Reports of Baby Elephant Deaths Emerge as Ringling Applies for Federal Permit

Deaths, Disease, Shackling, and Abusive Training Methods Cited by PETA to Urge Agency to Deny Circus’s Bid to Sell Elephants

For Immediate Release:
August 15, 2017

David Perle 202-483-7382

Palmetto, Fla.

PETA has submitted formal comments to the U.S. Fish and Wildlife Service urging the agency to deny a request by Feld Entertainment Inc.—the owner of Ringling Bros.’ deceptively named Center for Elephant Conservation (CEC) in Florida—for a captive-bred wildlife registration, which is issued under the Endangered Species Act and would allow Feld to buy, sell, harass, and harm endangered Asian elephants.

In the comments, PETA points to Feld’s application materials, which cite yet another and previously unknown baby elephant death: Last fall, 3-year-old Nate experienced a fatal multi-organ hemorrhage caused by the agonizing herpes virus typically associated with stress. PETA notes that 2-year-old Mike also died of this disease in 2016 and that 3-year-old Kenny—who was found dead and bleeding backstage after being made to appear in three performances—likely succumbed to it as well.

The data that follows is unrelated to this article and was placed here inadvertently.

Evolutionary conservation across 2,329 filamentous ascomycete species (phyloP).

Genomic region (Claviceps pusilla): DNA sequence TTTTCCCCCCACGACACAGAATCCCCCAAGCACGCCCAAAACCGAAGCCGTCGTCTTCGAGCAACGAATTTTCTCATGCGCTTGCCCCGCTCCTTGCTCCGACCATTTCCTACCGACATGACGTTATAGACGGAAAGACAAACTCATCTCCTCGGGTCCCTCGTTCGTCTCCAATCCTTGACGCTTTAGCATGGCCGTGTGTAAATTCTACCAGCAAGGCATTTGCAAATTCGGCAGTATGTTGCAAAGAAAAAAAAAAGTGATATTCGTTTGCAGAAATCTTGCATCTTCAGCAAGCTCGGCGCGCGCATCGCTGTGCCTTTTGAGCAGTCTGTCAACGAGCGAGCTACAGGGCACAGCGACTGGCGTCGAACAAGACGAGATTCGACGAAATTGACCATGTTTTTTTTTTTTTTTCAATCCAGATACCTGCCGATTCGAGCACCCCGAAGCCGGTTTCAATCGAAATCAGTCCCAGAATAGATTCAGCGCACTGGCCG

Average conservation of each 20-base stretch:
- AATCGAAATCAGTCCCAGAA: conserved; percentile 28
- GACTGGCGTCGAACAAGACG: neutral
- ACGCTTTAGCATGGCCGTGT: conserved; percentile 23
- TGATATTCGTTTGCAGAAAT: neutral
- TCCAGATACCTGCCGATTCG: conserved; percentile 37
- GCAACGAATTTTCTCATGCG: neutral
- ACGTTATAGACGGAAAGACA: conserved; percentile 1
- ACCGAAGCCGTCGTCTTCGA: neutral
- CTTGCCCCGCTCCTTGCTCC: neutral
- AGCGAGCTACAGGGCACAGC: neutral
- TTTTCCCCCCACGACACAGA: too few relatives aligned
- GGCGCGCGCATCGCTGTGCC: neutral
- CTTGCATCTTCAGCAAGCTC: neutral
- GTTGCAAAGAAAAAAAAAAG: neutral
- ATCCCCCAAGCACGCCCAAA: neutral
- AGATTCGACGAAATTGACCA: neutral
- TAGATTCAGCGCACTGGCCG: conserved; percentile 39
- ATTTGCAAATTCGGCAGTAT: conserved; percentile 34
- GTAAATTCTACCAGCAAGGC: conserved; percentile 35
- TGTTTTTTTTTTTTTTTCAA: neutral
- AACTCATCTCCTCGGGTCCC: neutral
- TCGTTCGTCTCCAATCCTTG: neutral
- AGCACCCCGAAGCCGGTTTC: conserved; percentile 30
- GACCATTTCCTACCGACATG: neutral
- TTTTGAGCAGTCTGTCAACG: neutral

“Breeding and abusing elephants at a compound in Florida does nothing to help the species in the wild, and calling this facility a conservation center is like calling a fur farm a wildlife rescue,” says PETA Foundation Associate Director of Captive Animal Law Enforcement Rachel Mathews. “Feld will stop at nothing to make a dollar, and PETA is calling on authorities to block this latest attempt to deride the Endangered Species Act by exploiting elephants.”

A 13-page PETA report shows that elephants held at the CEC are kept in chains on concrete floors, subjected to abusive training methods with electroshock prods and bullhooks—a weapon that resembles a fireplace poker with a metal hook on one end—deprived of essential socialization, and forced to breed at much younger ages than they would in the wild. In addition, baby elephants are torn screaming from their mothers. The CEC is also a hotbed of tuberculosis, which is transmissible to humans: At least eight of the elephants currently held there have had active tuberculosis, and one elephant named Aree tested positive for it last year.

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